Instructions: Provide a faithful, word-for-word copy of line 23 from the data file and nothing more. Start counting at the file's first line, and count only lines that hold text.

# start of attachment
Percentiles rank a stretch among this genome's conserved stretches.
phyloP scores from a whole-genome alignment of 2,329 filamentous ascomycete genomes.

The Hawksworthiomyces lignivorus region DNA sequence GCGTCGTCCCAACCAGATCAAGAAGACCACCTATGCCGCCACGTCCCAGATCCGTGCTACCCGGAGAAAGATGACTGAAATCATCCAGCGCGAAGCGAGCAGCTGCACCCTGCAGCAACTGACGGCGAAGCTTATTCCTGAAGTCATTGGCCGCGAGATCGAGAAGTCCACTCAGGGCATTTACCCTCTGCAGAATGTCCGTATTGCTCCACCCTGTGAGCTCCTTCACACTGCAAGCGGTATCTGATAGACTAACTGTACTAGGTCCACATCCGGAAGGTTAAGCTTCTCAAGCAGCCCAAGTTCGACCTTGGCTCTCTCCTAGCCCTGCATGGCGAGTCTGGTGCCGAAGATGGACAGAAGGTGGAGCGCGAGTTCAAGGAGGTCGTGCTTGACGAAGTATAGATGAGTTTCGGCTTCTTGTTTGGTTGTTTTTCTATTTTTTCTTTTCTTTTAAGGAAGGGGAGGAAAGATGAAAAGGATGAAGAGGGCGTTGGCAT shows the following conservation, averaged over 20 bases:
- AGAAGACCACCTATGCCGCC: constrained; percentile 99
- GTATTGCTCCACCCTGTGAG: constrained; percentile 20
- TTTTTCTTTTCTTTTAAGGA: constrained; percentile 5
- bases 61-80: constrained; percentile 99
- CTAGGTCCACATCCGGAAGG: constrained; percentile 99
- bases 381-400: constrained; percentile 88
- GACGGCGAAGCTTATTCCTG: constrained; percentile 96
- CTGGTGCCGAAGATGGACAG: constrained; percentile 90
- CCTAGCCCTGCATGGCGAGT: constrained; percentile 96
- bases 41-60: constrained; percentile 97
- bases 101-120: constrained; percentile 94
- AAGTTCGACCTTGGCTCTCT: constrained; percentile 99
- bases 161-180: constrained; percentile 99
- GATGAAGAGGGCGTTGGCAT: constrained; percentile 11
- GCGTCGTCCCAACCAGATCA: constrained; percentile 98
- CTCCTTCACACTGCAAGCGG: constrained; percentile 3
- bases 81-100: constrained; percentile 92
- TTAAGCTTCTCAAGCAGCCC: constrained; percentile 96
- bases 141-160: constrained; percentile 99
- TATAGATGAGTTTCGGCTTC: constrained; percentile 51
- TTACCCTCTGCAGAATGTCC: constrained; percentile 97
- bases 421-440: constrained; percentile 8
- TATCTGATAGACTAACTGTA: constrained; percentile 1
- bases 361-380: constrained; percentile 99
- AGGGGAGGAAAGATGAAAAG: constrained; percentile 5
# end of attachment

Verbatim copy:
- TATAGATGAGTTTCGGCTTC: constrained; percentile 51